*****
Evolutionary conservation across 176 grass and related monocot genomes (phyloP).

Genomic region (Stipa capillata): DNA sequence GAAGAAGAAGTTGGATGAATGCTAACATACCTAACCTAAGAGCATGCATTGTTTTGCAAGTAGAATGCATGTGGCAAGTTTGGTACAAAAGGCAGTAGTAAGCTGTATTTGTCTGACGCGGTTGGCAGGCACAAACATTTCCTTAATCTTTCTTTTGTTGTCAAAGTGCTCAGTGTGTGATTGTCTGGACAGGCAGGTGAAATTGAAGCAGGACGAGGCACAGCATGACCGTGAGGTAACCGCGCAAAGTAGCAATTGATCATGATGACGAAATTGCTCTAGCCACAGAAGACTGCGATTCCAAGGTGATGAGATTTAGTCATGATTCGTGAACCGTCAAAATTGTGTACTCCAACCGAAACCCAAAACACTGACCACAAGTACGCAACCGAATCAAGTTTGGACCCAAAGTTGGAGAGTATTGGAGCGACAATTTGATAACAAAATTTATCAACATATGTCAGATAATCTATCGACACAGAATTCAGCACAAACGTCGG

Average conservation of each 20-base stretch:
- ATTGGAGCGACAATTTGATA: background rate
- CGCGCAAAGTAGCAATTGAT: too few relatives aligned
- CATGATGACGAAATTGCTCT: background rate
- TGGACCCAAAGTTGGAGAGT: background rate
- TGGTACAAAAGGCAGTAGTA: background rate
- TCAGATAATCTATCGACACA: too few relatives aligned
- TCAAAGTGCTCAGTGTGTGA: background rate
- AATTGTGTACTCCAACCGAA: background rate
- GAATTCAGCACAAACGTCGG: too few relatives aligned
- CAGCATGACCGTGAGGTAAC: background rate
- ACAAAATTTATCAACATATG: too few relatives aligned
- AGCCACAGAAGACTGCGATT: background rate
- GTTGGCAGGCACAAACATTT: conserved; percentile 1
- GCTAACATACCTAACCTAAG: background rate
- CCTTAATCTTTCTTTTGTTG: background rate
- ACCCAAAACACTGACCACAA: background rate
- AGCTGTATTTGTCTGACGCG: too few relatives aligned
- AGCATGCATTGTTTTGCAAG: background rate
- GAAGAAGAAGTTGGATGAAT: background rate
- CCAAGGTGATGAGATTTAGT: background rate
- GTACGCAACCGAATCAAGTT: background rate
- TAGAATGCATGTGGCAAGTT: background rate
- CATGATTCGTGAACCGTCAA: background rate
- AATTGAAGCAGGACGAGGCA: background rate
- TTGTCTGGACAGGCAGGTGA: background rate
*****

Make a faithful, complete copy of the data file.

Evolutionary conservation across 176 grass and related monocot genomes (phyloP).

Genomic region (Stipa capillata): DNA sequence GAAGAAGAAGTTGGATGAATGCTAACATACCTAACCTAAGAGCATGCATTGTTTTGCAAGTAGAATGCATGTGGCAAGTTTGGTACAAAAGGCAGTAGTAAGCTGTATTTGTCTGACGCGGTTGGCAGGCACAAACATTTCCTTAATCTTTCTTTTGTTGTCAAAGTGCTCAGTGTGTGATTGTCTGGACAGGCAGGTGAAATTGAAGCAGGACGAGGCACAGCATGACCGTGAGGTAACCGCGCAAAGTAGCAATTGATCATGATGACGAAATTGCTCTAGCCACAGAAGACTGCGATTCCAAGGTGATGAGATTTAGTCATGATTCGTGAACCGTCAAAATTGTGTACTCCAACCGAAACCCAAAACACTGACCACAAGTACGCAACCGAATCAAGTTTGGACCCAAAGTTGGAGAGTATTGGAGCGACAATTTGATAACAAAATTTATCAACATATGTCAGATAATCTATCGACACAGAATTCAGCACAAACGTCGG

Average conservation of each 20-base stretch:
- ATTGGAGCGACAATTTGATA: background rate
- CGCGCAAAGTAGCAATTGAT: too few relatives aligned
- CATGATGACGAAATTGCTCT: background rate
- TGGACCCAAAGTTGGAGAGT: background rate
- TGGTACAAAAGGCAGTAGTA: background rate
- TCAGATAATCTATCGACACA: too few relatives aligned
- TCAAAGTGCTCAGTGTGTGA: background rate
- AATTGTGTACTCCAACCGAA: background rate
- GAATTCAGCACAAACGTCGG: too few relatives aligned
- CAGCATGACCGTGAGGTAAC: background rate
- ACAAAATTTATCAACATATG: too few relatives aligned
- AGCCACAGAAGACTGCGATT: background rate
- GTTGGCAGGCACAAACATTT: conserved; percentile 1
- GCTAACATACCTAACCTAAG: background rate
- CCTTAATCTTTCTTTTGTTG: background rate
- ACCCAAAACACTGACCACAA: background rate
- AGCTGTATTTGTCTGACGCG: too few relatives aligned
- AGCATGCATTGTTTTGCAAG: background rate
- GAAGAAGAAGTTGGATGAAT: background rate
- CCAAGGTGATGAGATTTAGT: background rate
- GTACGCAACCGAATCAAGTT: background rate
- TAGAATGCATGTGGCAAGTT: background rate
- CATGATTCGTGAACCGTCAA: background rate
- AATTGAAGCAGGACGAGGCA: background rate
- TTGTCTGGACAGGCAGGTGA: background rate